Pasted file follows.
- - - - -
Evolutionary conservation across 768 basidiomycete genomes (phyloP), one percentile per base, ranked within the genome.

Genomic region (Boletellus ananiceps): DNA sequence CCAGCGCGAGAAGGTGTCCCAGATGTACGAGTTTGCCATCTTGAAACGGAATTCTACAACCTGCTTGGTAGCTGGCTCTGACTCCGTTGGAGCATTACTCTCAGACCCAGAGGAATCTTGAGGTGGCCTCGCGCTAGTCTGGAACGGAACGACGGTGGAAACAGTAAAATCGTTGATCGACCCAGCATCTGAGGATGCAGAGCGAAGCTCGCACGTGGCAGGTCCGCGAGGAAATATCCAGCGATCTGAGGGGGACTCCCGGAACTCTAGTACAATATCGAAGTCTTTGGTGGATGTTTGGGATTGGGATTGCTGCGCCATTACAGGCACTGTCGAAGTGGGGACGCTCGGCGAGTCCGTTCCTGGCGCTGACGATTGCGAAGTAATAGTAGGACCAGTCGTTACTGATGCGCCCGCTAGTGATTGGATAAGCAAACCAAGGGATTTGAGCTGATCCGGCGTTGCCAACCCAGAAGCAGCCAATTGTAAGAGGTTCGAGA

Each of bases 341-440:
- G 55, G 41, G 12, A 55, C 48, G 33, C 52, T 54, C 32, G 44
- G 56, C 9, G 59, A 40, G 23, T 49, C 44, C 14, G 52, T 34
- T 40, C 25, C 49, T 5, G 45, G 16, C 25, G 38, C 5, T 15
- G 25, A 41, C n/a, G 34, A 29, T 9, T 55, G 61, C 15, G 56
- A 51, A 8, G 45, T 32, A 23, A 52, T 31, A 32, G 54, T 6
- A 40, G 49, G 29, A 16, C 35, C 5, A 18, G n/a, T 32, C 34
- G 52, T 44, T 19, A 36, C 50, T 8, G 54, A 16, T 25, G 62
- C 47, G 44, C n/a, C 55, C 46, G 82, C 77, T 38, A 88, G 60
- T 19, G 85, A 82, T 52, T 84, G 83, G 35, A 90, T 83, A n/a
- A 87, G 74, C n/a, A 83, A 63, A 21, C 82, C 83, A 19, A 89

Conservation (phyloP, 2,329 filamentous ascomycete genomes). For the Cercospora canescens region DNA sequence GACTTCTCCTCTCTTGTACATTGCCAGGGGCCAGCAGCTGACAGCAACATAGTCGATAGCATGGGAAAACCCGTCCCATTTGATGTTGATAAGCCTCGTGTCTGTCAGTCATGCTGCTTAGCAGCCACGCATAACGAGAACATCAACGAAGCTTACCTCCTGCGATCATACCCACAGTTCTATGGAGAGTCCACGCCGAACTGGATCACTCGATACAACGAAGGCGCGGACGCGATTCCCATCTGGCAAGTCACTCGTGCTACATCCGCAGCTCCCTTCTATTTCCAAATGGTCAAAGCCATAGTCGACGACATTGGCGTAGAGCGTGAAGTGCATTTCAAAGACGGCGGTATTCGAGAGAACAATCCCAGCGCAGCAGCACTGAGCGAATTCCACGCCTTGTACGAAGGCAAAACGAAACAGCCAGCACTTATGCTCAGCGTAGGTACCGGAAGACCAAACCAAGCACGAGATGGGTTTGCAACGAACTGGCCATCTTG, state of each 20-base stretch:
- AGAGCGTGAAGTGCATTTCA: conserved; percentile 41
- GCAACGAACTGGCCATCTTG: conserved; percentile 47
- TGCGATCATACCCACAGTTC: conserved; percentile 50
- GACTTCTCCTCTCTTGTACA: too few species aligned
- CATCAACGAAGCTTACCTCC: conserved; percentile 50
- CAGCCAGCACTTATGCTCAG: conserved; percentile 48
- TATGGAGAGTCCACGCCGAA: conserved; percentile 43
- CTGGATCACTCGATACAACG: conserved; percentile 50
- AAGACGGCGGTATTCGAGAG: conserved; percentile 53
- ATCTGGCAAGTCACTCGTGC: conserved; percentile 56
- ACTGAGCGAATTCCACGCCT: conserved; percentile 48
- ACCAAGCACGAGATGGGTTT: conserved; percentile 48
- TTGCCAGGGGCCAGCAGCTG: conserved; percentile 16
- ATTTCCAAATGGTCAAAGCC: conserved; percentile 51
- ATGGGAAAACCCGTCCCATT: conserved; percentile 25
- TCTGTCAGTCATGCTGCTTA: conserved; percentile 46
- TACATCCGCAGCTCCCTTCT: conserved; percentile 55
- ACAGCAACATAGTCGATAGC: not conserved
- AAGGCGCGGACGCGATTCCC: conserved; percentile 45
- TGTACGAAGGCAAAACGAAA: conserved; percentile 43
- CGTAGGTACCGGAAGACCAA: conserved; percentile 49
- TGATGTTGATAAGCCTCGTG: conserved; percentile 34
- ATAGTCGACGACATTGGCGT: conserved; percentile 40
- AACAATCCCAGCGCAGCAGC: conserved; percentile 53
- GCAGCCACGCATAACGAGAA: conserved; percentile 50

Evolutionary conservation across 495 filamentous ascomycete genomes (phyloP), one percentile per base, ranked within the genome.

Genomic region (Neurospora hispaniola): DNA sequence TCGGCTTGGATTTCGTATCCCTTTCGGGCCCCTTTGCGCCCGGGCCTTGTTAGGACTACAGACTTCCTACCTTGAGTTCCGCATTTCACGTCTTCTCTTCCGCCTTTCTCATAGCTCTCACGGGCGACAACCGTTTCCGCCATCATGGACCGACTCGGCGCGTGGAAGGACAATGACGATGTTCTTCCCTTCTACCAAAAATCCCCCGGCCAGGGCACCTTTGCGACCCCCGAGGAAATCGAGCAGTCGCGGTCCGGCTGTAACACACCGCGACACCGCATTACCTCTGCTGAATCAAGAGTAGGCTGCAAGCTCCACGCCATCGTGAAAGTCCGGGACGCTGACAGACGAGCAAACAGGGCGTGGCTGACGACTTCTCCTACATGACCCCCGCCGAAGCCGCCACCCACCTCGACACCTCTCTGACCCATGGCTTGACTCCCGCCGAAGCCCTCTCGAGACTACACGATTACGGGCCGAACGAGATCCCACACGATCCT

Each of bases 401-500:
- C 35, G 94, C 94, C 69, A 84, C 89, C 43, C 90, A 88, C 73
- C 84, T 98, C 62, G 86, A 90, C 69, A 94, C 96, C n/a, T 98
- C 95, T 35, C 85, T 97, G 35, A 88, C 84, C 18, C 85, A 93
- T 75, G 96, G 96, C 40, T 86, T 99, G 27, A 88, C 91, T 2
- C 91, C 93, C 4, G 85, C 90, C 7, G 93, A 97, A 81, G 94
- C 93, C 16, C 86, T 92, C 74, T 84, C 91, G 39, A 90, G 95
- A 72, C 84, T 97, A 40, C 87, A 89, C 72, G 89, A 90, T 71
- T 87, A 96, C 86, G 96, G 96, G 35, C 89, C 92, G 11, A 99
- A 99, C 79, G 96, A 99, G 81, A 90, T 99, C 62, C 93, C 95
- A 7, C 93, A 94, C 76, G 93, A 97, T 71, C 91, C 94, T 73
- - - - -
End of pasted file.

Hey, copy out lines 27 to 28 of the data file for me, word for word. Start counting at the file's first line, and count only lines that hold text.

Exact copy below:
- TTGCCAGGGGCCAGCAGCTG: conserved; percentile 16
- ATTTCCAAATGGTCAAAGCC: conserved; percentile 51